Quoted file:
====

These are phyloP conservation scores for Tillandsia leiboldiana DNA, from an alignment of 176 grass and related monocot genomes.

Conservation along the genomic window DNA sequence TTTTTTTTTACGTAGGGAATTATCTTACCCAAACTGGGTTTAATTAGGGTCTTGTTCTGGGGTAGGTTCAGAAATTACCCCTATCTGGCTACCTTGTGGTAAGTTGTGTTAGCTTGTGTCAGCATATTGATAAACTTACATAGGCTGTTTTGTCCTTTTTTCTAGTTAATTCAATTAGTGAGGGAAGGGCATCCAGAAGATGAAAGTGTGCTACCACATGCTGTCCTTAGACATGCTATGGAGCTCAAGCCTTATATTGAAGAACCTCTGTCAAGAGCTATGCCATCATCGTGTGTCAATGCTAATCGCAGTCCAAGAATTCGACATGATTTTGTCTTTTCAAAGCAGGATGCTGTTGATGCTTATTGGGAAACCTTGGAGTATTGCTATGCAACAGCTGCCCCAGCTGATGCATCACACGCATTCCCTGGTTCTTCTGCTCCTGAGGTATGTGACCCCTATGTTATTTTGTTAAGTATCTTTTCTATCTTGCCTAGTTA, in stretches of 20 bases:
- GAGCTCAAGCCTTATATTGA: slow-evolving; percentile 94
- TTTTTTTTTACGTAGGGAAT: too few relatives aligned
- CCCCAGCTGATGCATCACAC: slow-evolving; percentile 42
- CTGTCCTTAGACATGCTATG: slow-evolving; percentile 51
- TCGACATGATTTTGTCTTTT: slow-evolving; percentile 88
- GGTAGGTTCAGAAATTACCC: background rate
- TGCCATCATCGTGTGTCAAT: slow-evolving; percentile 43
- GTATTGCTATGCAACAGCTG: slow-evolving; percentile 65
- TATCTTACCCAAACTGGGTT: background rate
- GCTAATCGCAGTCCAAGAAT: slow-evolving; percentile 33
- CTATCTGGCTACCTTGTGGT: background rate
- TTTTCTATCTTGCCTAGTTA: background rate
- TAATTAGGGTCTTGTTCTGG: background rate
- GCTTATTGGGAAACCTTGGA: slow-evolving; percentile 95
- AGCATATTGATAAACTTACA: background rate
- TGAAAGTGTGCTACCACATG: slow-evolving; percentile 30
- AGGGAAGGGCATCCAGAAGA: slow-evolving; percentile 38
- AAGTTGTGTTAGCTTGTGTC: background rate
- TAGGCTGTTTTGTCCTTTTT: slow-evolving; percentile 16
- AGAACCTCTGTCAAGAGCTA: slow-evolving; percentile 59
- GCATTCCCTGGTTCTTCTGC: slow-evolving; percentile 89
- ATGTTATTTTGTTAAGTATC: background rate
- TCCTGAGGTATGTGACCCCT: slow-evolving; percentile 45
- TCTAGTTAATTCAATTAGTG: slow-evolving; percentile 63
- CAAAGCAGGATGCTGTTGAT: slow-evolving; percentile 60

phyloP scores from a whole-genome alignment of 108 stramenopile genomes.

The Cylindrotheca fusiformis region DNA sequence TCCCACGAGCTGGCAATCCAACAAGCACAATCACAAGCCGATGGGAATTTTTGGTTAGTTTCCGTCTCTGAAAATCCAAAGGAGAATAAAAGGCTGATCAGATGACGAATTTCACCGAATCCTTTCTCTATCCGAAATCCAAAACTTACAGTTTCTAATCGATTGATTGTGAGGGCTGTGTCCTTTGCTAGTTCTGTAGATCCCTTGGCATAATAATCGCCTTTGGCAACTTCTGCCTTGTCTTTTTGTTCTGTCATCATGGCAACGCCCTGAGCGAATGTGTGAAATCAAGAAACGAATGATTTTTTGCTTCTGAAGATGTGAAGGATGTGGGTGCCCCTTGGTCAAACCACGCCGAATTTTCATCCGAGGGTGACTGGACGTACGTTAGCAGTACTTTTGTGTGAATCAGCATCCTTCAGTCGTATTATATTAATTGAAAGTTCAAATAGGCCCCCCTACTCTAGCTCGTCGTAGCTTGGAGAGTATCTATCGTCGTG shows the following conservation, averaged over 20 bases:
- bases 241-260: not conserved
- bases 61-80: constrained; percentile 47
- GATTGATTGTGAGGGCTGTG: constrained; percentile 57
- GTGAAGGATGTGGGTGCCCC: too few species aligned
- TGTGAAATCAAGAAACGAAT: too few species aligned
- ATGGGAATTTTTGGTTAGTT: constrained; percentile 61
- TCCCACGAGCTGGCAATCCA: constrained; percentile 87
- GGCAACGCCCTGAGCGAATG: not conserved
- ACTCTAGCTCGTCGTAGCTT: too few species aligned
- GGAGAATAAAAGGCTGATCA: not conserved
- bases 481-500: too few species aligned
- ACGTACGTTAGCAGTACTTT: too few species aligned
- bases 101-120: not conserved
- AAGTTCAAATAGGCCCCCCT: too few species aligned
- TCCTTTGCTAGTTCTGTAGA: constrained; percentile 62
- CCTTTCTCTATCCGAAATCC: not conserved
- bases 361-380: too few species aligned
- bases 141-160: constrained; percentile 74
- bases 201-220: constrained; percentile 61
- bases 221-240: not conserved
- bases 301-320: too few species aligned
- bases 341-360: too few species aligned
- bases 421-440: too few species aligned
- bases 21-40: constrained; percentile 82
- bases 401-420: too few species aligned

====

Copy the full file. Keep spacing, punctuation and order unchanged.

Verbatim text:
These are phyloP conservation scores for Tillandsia leiboldiana DNA, from an alignment of 176 grass and related monocot genomes.

Conservation along the genomic window DNA sequence TTTTTTTTTACGTAGGGAATTATCTTACCCAAACTGGGTTTAATTAGGGTCTTGTTCTGGGGTAGGTTCAGAAATTACCCCTATCTGGCTACCTTGTGGTAAGTTGTGTTAGCTTGTGTCAGCATATTGATAAACTTACATAGGCTGTTTTGTCCTTTTTTCTAGTTAATTCAATTAGTGAGGGAAGGGCATCCAGAAGATGAAAGTGTGCTACCACATGCTGTCCTTAGACATGCTATGGAGCTCAAGCCTTATATTGAAGAACCTCTGTCAAGAGCTATGCCATCATCGTGTGTCAATGCTAATCGCAGTCCAAGAATTCGACATGATTTTGTCTTTTCAAAGCAGGATGCTGTTGATGCTTATTGGGAAACCTTGGAGTATTGCTATGCAACAGCTGCCCCAGCTGATGCATCACACGCATTCCCTGGTTCTTCTGCTCCTGAGGTATGTGACCCCTATGTTATTTTGTTAAGTATCTTTTCTATCTTGCCTAGTTA, in stretches of 20 bases:
- GAGCTCAAGCCTTATATTGA: slow-evolving; percentile 94
- TTTTTTTTTACGTAGGGAAT: too few relatives aligned
- CCCCAGCTGATGCATCACAC: slow-evolving; percentile 42
- CTGTCCTTAGACATGCTATG: slow-evolving; percentile 51
- TCGACATGATTTTGTCTTTT: slow-evolving; percentile 88
- GGTAGGTTCAGAAATTACCC: background rate
- TGCCATCATCGTGTGTCAAT: slow-evolving; percentile 43
- GTATTGCTATGCAACAGCTG: slow-evolving; percentile 65
- TATCTTACCCAAACTGGGTT: background rate
- GCTAATCGCAGTCCAAGAAT: slow-evolving; percentile 33
- CTATCTGGCTACCTTGTGGT: background rate
- TTTTCTATCTTGCCTAGTTA: background rate
- TAATTAGGGTCTTGTTCTGG: background rate
- GCTTATTGGGAAACCTTGGA: slow-evolving; percentile 95
- AGCATATTGATAAACTTACA: background rate
- TGAAAGTGTGCTACCACATG: slow-evolving; percentile 30
- AGGGAAGGGCATCCAGAAGA: slow-evolving; percentile 38
- AAGTTGTGTTAGCTTGTGTC: background rate
- TAGGCTGTTTTGTCCTTTTT: slow-evolving; percentile 16
- AGAACCTCTGTCAAGAGCTA: slow-evolving; percentile 59
- GCATTCCCTGGTTCTTCTGC: slow-evolving; percentile 89
- ATGTTATTTTGTTAAGTATC: background rate
- TCCTGAGGTATGTGACCCCT: slow-evolving; percentile 45
- TCTAGTTAATTCAATTAGTG: slow-evolving; percentile 63
- CAAAGCAGGATGCTGTTGAT: slow-evolving; percentile 60

phyloP scores from a whole-genome alignment of 108 stramenopile genomes.

The Cylindrotheca fusiformis region DNA sequence TCCCACGAGCTGGCAATCCAACAAGCACAATCACAAGCCGATGGGAATTTTTGGTTAGTTTCCGTCTCTGAAAATCCAAAGGAGAATAAAAGGCTGATCAGATGACGAATTTCACCGAATCCTTTCTCTATCCGAAATCCAAAACTTACAGTTTCTAATCGATTGATTGTGAGGGCTGTGTCCTTTGCTAGTTCTGTAGATCCCTTGGCATAATAATCGCCTTTGGCAACTTCTGCCTTGTCTTTTTGTTCTGTCATCATGGCAACGCCCTGAGCGAATGTGTGAAATCAAGAAACGAATGATTTTTTGCTTCTGAAGATGTGAAGGATGTGGGTGCCCCTTGGTCAAACCACGCCGAATTTTCATCCGAGGGTGACTGGACGTACGTTAGCAGTACTTTTGTGTGAATCAGCATCCTTCAGTCGTATTATATTAATTGAAAGTTCAAATAGGCCCCCCTACTCTAGCTCGTCGTAGCTTGGAGAGTATCTATCGTCGTG shows the following conservation, averaged over 20 bases:
- bases 241-260: not conserved
- bases 61-80: constrained; percentile 47
- GATTGATTGTGAGGGCTGTG: constrained; percentile 57
- GTGAAGGATGTGGGTGCCCC: too few species aligned
- TGTGAAATCAAGAAACGAAT: too few species aligned
- ATGGGAATTTTTGGTTAGTT: constrained; percentile 61
- TCCCACGAGCTGGCAATCCA: constrained; percentile 87
- GGCAACGCCCTGAGCGAATG: not conserved
- ACTCTAGCTCGTCGTAGCTT: too few species aligned
- GGAGAATAAAAGGCTGATCA: not conserved
- bases 481-500: too few species aligned
- ACGTACGTTAGCAGTACTTT: too few species aligned
- bases 101-120: not conserved
- AAGTTCAAATAGGCCCCCCT: too few species aligned
- TCCTTTGCTAGTTCTGTAGA: constrained; percentile 62
- CCTTTCTCTATCCGAAATCC: not conserved
- bases 361-380: too few species aligned
- bases 141-160: constrained; percentile 74
- bases 201-220: constrained; percentile 61
- bases 221-240: not conserved
- bases 301-320: too few species aligned
- bases 341-360: too few species aligned
- bases 421-440: too few species aligned
- bases 21-40: constrained; percentile 82
- bases 401-420: too few species aligned